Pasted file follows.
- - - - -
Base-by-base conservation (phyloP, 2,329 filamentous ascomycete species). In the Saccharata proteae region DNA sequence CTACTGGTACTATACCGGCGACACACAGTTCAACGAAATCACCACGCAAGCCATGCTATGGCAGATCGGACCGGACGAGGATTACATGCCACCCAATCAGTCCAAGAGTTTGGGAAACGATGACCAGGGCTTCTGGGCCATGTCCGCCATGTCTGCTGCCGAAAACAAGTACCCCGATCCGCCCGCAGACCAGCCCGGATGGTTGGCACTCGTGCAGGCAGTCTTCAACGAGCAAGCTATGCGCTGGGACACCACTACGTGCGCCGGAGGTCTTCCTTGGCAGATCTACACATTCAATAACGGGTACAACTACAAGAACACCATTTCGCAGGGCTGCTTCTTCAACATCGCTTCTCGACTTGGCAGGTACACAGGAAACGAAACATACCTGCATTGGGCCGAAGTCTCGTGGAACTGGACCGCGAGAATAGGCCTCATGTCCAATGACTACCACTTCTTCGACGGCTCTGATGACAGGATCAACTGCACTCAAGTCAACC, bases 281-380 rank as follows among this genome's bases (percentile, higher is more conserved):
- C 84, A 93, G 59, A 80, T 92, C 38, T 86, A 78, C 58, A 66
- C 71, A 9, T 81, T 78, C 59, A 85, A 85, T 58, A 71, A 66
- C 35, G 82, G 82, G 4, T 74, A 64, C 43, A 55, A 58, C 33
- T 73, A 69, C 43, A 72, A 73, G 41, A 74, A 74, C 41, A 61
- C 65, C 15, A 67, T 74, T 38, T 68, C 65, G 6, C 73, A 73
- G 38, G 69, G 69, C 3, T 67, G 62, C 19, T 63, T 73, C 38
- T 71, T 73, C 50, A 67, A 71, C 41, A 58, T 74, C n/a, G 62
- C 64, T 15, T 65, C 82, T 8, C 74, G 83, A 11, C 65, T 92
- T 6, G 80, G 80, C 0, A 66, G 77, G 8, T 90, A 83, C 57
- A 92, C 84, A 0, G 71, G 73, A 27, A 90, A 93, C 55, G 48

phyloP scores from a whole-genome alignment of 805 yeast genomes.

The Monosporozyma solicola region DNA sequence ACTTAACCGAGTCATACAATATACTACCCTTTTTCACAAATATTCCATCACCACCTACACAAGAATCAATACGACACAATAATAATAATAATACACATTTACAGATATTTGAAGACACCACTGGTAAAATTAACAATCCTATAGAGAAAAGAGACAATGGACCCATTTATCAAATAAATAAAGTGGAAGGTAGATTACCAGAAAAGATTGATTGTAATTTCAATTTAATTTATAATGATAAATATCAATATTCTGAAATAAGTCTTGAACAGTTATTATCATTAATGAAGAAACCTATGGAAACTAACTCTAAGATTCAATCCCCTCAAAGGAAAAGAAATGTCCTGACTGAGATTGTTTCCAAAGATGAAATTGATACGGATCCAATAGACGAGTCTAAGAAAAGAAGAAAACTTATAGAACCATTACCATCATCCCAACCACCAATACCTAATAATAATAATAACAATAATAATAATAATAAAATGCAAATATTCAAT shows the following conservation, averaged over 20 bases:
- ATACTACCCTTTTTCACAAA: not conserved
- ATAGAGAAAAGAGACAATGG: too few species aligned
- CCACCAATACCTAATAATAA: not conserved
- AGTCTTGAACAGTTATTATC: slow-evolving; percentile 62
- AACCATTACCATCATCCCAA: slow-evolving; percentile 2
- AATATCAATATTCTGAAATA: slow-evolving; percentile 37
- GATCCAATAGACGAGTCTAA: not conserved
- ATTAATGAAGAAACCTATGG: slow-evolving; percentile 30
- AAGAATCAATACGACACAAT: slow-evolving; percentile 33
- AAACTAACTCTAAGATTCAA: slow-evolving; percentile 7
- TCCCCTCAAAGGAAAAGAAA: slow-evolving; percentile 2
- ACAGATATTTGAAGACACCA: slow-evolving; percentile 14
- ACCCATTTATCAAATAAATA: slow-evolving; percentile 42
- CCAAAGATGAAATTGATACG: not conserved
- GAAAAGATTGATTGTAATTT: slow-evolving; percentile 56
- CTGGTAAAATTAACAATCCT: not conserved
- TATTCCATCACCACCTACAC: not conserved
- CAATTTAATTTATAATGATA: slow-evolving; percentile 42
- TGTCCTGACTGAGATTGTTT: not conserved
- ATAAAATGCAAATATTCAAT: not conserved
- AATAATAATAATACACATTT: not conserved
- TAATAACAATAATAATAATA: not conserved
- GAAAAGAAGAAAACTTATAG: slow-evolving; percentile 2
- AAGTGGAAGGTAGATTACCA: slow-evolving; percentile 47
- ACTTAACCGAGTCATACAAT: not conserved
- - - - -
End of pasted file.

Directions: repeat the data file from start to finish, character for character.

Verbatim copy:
Base-by-base conservation (phyloP, 2,329 filamentous ascomycete species). In the Saccharata proteae region DNA sequence CTACTGGTACTATACCGGCGACACACAGTTCAACGAAATCACCACGCAAGCCATGCTATGGCAGATCGGACCGGACGAGGATTACATGCCACCCAATCAGTCCAAGAGTTTGGGAAACGATGACCAGGGCTTCTGGGCCATGTCCGCCATGTCTGCTGCCGAAAACAAGTACCCCGATCCGCCCGCAGACCAGCCCGGATGGTTGGCACTCGTGCAGGCAGTCTTCAACGAGCAAGCTATGCGCTGGGACACCACTACGTGCGCCGGAGGTCTTCCTTGGCAGATCTACACATTCAATAACGGGTACAACTACAAGAACACCATTTCGCAGGGCTGCTTCTTCAACATCGCTTCTCGACTTGGCAGGTACACAGGAAACGAAACATACCTGCATTGGGCCGAAGTCTCGTGGAACTGGACCGCGAGAATAGGCCTCATGTCCAATGACTACCACTTCTTCGACGGCTCTGATGACAGGATCAACTGCACTCAAGTCAACC, bases 281-380 rank as follows among this genome's bases (percentile, higher is more conserved):
- C 84, A 93, G 59, A 80, T 92, C 38, T 86, A 78, C 58, A 66
- C 71, A 9, T 81, T 78, C 59, A 85, A 85, T 58, A 71, A 66
- C 35, G 82, G 82, G 4, T 74, A 64, C 43, A 55, A 58, C 33
- T 73, A 69, C 43, A 72, A 73, G 41, A 74, A 74, C 41, A 61
- C 65, C 15, A 67, T 74, T 38, T 68, C 65, G 6, C 73, A 73
- G 38, G 69, G 69, C 3, T 67, G 62, C 19, T 63, T 73, C 38
- T 71, T 73, C 50, A 67, A 71, C 41, A 58, T 74, C n/a, G 62
- C 64, T 15, T 65, C 82, T 8, C 74, G 83, A 11, C 65, T 92
- T 6, G 80, G 80, C 0, A 66, G 77, G 8, T 90, A 83, C 57
- A 92, C 84, A 0, G 71, G 73, A 27, A 90, A 93, C 55, G 48

phyloP scores from a whole-genome alignment of 805 yeast genomes.

The Monosporozyma solicola region DNA sequence ACTTAACCGAGTCATACAATATACTACCCTTTTTCACAAATATTCCATCACCACCTACACAAGAATCAATACGACACAATAATAATAATAATACACATTTACAGATATTTGAAGACACCACTGGTAAAATTAACAATCCTATAGAGAAAAGAGACAATGGACCCATTTATCAAATAAATAAAGTGGAAGGTAGATTACCAGAAAAGATTGATTGTAATTTCAATTTAATTTATAATGATAAATATCAATATTCTGAAATAAGTCTTGAACAGTTATTATCATTAATGAAGAAACCTATGGAAACTAACTCTAAGATTCAATCCCCTCAAAGGAAAAGAAATGTCCTGACTGAGATTGTTTCCAAAGATGAAATTGATACGGATCCAATAGACGAGTCTAAGAAAAGAAGAAAACTTATAGAACCATTACCATCATCCCAACCACCAATACCTAATAATAATAATAACAATAATAATAATAATAAAATGCAAATATTCAAT shows the following conservation, averaged over 20 bases:
- ATACTACCCTTTTTCACAAA: not conserved
- ATAGAGAAAAGAGACAATGG: too few species aligned
- CCACCAATACCTAATAATAA: not conserved
- AGTCTTGAACAGTTATTATC: slow-evolving; percentile 62
- AACCATTACCATCATCCCAA: slow-evolving; percentile 2
- AATATCAATATTCTGAAATA: slow-evolving; percentile 37
- GATCCAATAGACGAGTCTAA: not conserved
- ATTAATGAAGAAACCTATGG: slow-evolving; percentile 30
- AAGAATCAATACGACACAAT: slow-evolving; percentile 33
- AAACTAACTCTAAGATTCAA: slow-evolving; percentile 7
- TCCCCTCAAAGGAAAAGAAA: slow-evolving; percentile 2
- ACAGATATTTGAAGACACCA: slow-evolving; percentile 14
- ACCCATTTATCAAATAAATA: slow-evolving; percentile 42
- CCAAAGATGAAATTGATACG: not conserved
- GAAAAGATTGATTGTAATTT: slow-evolving; percentile 56
- CTGGTAAAATTAACAATCCT: not conserved
- TATTCCATCACCACCTACAC: not conserved
- CAATTTAATTTATAATGATA: slow-evolving; percentile 42
- TGTCCTGACTGAGATTGTTT: not conserved
- ATAAAATGCAAATATTCAAT: not conserved
- AATAATAATAATACACATTT: not conserved
- TAATAACAATAATAATAATA: not conserved
- GAAAAGAAGAAAACTTATAG: slow-evolving; percentile 2
- AAGTGGAAGGTAGATTACCA: slow-evolving; percentile 47
- ACTTAACCGAGTCATACAAT: not conserved